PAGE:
Are your apps clicking with your citizens?

Fri, 2015-05-29 06:00 -- SCC Staff

Most agree smartphone apps can help people in a host of ways and even build stronger connections between citizens and their government. But they do require an investment.

A new report from Council Lead Partner IBM can help give you an idea whether that investment may be worth it -- or provide inspiration to help you craft an app that will truly matter to your community. The report identifies the apps that people find most useful, and it’s broken down by country and age group.

Striking differences between groups
While it seems like we live in a world economy, the report finds some striking differences in the needs of the various groups. For instance, the survey finds weather apps are considered the most useful by a wide margin of residents in the U.S. and Canada, and by a slimmer margin in the United Kingdom. In India, however, virtually every other app is considered more useful.

Conversely, Americans seem to have little interest in doing financial transactions on their smartphones, according to the report. Yet those apps are considered useful almost everywhere else.

One of the more surprising findings is the age of people who are interested in financial apps. Young adults are willing to use them -- which isn’t a surprise -- but seniors actually find them even more useful. It’s people who are considered middle age who have little or no interest in them.

Social components become less important with age. In fact, there’s a precipitous drop in all social categories that starts around age 35. This seems to be true of the entire spectrum of apps, including what we think of as more traditional social media applications, messaging services and video chat.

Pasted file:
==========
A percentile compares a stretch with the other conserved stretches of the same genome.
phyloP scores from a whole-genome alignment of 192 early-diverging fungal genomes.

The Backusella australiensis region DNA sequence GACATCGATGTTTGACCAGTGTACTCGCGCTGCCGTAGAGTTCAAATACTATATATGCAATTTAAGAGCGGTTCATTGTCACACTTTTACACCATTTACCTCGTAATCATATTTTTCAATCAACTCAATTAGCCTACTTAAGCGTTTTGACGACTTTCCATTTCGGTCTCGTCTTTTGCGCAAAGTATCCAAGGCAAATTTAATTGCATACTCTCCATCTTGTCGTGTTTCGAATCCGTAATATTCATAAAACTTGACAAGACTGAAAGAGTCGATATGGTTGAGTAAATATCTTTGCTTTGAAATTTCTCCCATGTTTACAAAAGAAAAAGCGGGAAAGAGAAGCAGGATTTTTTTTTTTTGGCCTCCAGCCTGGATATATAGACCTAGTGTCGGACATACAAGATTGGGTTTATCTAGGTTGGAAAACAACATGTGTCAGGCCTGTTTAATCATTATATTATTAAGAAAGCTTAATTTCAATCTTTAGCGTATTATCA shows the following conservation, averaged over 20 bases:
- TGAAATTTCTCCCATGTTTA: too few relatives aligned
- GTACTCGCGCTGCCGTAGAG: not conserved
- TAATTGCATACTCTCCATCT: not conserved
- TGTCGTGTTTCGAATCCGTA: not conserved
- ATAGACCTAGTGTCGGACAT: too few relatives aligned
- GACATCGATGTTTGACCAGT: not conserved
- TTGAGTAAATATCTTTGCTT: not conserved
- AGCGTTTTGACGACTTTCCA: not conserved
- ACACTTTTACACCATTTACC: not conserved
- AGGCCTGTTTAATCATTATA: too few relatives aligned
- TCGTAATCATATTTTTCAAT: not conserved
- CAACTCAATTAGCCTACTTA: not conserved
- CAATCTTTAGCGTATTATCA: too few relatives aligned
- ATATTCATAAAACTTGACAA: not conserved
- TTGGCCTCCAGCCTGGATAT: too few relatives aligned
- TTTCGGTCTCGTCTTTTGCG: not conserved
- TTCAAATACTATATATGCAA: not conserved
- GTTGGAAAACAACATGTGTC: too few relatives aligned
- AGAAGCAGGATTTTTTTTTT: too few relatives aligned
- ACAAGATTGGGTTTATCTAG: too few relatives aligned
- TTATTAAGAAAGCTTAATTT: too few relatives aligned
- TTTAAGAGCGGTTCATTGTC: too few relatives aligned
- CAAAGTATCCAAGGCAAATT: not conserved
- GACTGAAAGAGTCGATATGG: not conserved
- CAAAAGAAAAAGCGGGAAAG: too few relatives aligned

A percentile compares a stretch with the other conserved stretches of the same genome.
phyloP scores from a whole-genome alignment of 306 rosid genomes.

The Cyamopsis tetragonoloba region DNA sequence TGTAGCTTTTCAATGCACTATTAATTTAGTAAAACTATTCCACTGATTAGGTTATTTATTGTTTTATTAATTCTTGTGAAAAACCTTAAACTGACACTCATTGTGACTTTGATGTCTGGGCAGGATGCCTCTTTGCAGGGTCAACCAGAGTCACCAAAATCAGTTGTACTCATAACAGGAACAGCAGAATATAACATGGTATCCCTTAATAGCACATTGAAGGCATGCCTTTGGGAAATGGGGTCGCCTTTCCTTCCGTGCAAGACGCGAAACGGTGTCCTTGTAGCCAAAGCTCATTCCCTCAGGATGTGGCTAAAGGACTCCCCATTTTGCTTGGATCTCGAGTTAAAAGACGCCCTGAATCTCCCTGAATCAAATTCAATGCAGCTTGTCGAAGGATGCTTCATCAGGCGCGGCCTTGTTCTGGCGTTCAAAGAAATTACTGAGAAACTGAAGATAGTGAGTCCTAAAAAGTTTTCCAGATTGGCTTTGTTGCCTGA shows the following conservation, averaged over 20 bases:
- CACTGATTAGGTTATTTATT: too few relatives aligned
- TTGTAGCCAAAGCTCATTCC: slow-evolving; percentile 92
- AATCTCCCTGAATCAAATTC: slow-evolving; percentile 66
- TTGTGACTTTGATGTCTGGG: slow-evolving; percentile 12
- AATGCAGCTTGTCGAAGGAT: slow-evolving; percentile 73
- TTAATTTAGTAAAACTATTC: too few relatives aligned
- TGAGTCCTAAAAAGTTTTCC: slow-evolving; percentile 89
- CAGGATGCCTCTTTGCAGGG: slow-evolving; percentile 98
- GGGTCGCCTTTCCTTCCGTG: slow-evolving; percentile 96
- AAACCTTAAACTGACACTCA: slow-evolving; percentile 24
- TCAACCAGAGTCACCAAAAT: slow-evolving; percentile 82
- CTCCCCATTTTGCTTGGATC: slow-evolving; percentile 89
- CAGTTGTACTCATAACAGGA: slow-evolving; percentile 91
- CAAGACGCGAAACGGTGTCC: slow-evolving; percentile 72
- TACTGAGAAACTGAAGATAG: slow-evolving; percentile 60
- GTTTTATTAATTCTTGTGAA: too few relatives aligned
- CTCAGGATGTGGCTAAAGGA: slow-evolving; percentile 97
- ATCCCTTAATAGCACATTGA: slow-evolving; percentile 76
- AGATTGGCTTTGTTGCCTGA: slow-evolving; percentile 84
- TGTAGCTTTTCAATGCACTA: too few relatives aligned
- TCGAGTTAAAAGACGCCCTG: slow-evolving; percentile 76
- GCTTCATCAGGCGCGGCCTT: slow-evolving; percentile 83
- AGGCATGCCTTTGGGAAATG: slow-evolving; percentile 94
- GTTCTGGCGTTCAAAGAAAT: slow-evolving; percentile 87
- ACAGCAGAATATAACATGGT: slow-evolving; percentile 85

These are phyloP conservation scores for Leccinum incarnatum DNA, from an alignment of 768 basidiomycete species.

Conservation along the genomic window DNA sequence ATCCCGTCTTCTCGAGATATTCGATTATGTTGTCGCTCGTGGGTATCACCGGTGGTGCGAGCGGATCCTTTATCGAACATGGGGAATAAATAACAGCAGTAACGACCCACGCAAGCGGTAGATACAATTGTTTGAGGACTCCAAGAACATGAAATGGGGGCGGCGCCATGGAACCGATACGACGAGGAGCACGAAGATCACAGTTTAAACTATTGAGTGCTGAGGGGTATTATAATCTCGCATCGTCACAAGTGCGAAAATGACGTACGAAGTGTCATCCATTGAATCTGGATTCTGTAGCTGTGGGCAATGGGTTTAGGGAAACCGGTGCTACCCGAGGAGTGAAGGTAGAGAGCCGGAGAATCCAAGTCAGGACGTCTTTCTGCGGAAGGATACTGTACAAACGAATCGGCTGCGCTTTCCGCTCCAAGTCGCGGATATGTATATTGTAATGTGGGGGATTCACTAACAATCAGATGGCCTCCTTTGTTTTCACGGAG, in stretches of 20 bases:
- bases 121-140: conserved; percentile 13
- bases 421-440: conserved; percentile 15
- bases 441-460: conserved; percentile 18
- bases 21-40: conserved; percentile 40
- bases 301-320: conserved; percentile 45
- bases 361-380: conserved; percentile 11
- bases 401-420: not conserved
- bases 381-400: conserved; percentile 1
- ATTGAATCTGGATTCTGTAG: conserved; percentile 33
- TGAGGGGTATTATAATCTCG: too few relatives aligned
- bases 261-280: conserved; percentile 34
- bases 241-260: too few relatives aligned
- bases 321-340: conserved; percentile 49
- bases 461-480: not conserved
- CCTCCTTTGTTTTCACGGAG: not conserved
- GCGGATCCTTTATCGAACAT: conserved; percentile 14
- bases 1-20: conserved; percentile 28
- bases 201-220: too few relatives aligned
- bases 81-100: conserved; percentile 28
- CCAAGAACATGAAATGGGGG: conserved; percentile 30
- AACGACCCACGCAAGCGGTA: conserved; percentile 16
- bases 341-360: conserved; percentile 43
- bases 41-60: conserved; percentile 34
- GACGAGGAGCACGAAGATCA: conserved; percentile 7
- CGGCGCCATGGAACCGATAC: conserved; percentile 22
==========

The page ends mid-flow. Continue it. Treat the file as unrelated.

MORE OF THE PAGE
Common themes
Regardless of age or location, people want apps that help them get around. These are the second most popular apps in most countries, although they rank only fourth in Canada. There’s little deviation by age.

Travel, entertainment and shopping apps are also considered desirable by a wide range of users, providing a strong case for city-wide apps that help people find things to do and places to go.

Planning your app
The Council has several resources that can be useful to cities that are planning their first -- or next -- app.

The Smart Cities Apps Gallery can serve as inspiration once you’ve identified themes that are important to your residents. The gallery includes apps that were built from scratch by cities, as well as solutions from third-party providers. It’s free to browse for Council members.

Many smart cities apps are built to give citizens easier and more useful access to data that the city collects and manages.  To streamline development and to make the data as useful as possible, it’s important that cities implement an open data strategy. The Council’s free Smart Cities Open Data Guide highlights best practices, while delivering tools and resources to help cities start their own open data initiatives.

More resources …
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